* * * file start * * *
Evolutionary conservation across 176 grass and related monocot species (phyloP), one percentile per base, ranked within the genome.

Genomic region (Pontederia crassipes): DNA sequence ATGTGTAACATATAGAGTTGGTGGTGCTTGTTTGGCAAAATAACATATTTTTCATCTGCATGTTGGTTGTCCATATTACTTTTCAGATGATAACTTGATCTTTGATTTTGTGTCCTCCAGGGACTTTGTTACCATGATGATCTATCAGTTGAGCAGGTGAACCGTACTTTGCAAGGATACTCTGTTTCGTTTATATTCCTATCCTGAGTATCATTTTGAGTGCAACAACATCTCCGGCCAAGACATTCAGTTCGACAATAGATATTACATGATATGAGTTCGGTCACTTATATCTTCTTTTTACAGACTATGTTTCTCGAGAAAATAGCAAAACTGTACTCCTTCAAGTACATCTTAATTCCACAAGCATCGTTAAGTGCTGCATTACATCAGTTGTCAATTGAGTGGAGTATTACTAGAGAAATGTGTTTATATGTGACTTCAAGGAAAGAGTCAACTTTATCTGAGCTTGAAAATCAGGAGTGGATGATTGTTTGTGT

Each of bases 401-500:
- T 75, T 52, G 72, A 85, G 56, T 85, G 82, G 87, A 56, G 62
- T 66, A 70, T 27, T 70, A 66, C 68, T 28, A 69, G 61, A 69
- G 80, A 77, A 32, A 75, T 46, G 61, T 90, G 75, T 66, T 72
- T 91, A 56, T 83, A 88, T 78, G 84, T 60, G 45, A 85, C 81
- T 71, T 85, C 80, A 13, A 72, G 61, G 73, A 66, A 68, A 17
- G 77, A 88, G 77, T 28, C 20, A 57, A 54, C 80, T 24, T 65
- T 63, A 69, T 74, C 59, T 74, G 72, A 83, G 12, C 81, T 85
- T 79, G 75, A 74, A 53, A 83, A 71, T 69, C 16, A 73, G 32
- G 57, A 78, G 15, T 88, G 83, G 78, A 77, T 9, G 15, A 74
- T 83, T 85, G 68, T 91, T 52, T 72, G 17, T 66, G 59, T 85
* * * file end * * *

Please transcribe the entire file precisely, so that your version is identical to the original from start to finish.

Evolutionary conservation across 176 grass and related monocot species (phyloP), one percentile per base, ranked within the genome.

Genomic region (Pontederia crassipes): DNA sequence ATGTGTAACATATAGAGTTGGTGGTGCTTGTTTGGCAAAATAACATATTTTTCATCTGCATGTTGGTTGTCCATATTACTTTTCAGATGATAACTTGATCTTTGATTTTGTGTCCTCCAGGGACTTTGTTACCATGATGATCTATCAGTTGAGCAGGTGAACCGTACTTTGCAAGGATACTCTGTTTCGTTTATATTCCTATCCTGAGTATCATTTTGAGTGCAACAACATCTCCGGCCAAGACATTCAGTTCGACAATAGATATTACATGATATGAGTTCGGTCACTTATATCTTCTTTTTACAGACTATGTTTCTCGAGAAAATAGCAAAACTGTACTCCTTCAAGTACATCTTAATTCCACAAGCATCGTTAAGTGCTGCATTACATCAGTTGTCAATTGAGTGGAGTATTACTAGAGAAATGTGTTTATATGTGACTTCAAGGAAAGAGTCAACTTTATCTGAGCTTGAAAATCAGGAGTGGATGATTGTTTGTGT

Each of bases 401-500:
- T 75, T 52, G 72, A 85, G 56, T 85, G 82, G 87, A 56, G 62
- T 66, A 70, T 27, T 70, A 66, C 68, T 28, A 69, G 61, A 69
- G 80, A 77, A 32, A 75, T 46, G 61, T 90, G 75, T 66, T 72
- T 91, A 56, T 83, A 88, T 78, G 84, T 60, G 45, A 85, C 81
- T 71, T 85, C 80, A 13, A 72, G 61, G 73, A 66, A 68, A 17
- G 77, A 88, G 77, T 28, C 20, A 57, A 54, C 80, T 24, T 65
- T 63, A 69, T 74, C 59, T 74, G 72, A 83, G 12, C 81, T 85
- T 79, G 75, A 74, A 53, A 83, A 71, T 69, C 16, A 73, G 32
- G 57, A 78, G 15, T 88, G 83, G 78, A 77, T 9, G 15, A 74
- T 83, T 85, G 68, T 91, T 52, T 72, G 17, T 66, G 59, T 85